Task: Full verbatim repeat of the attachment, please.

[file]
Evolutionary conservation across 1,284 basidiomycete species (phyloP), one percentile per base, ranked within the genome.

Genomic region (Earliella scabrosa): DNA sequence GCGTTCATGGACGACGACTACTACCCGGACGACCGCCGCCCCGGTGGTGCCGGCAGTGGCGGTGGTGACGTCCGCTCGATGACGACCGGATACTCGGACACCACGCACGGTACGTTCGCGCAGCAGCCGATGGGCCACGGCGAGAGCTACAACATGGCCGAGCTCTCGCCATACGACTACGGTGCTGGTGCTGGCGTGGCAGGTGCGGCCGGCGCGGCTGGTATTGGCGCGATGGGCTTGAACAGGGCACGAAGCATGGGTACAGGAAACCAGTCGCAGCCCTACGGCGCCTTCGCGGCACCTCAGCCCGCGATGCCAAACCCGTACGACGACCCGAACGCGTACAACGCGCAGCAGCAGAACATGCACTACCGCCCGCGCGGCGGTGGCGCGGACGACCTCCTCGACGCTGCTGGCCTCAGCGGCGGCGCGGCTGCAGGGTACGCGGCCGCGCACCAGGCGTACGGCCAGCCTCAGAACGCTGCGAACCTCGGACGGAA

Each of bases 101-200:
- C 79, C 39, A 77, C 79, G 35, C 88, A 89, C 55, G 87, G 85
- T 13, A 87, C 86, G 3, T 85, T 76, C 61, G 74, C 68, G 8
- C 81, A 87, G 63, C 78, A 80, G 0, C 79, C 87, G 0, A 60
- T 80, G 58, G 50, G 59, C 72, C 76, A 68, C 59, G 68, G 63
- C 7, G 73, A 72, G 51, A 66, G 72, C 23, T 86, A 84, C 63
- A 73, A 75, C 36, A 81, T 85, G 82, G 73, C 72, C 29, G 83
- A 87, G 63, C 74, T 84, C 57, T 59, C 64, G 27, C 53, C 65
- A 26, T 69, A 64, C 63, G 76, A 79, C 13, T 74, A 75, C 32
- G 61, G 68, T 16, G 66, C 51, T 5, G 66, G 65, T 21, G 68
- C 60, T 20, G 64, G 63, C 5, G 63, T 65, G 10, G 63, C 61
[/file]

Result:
Evolutionary conservation across 1,284 basidiomycete species (phyloP), one percentile per base, ranked within the genome.

Genomic region (Earliella scabrosa): DNA sequence GCGTTCATGGACGACGACTACTACCCGGACGACCGCCGCCCCGGTGGTGCCGGCAGTGGCGGTGGTGACGTCCGCTCGATGACGACCGGATACTCGGACACCACGCACGGTACGTTCGCGCAGCAGCCGATGGGCCACGGCGAGAGCTACAACATGGCCGAGCTCTCGCCATACGACTACGGTGCTGGTGCTGGCGTGGCAGGTGCGGCCGGCGCGGCTGGTATTGGCGCGATGGGCTTGAACAGGGCACGAAGCATGGGTACAGGAAACCAGTCGCAGCCCTACGGCGCCTTCGCGGCACCTCAGCCCGCGATGCCAAACCCGTACGACGACCCGAACGCGTACAACGCGCAGCAGCAGAACATGCACTACCGCCCGCGCGGCGGTGGCGCGGACGACCTCCTCGACGCTGCTGGCCTCAGCGGCGGCGCGGCTGCAGGGTACGCGGCCGCGCACCAGGCGTACGGCCAGCCTCAGAACGCTGCGAACCTCGGACGGAA

Each of bases 101-200:
- C 79, C 39, A 77, C 79, G 35, C 88, A 89, C 55, G 87, G 85
- T 13, A 87, C 86, G 3, T 85, T 76, C 61, G 74, C 68, G 8
- C 81, A 87, G 63, C 78, A 80, G 0, C 79, C 87, G 0, A 60
- T 80, G 58, G 50, G 59, C 72, C 76, A 68, C 59, G 68, G 63
- C 7, G 73, A 72, G 51, A 66, G 72, C 23, T 86, A 84, C 63
- A 73, A 75, C 36, A 81, T 85, G 82, G 73, C 72, C 29, G 83
- A 87, G 63, C 74, T 84, C 57, T 59, C 64, G 27, C 53, C 65
- A 26, T 69, A 64, C 63, G 76, A 79, C 13, T 74, A 75, C 32
- G 61, G 68, T 16, G 66, C 51, T 5, G 66, G 65, T 21, G 68
- C 60, T 20, G 64, G 63, C 5, G 63, T 65, G 10, G 63, C 61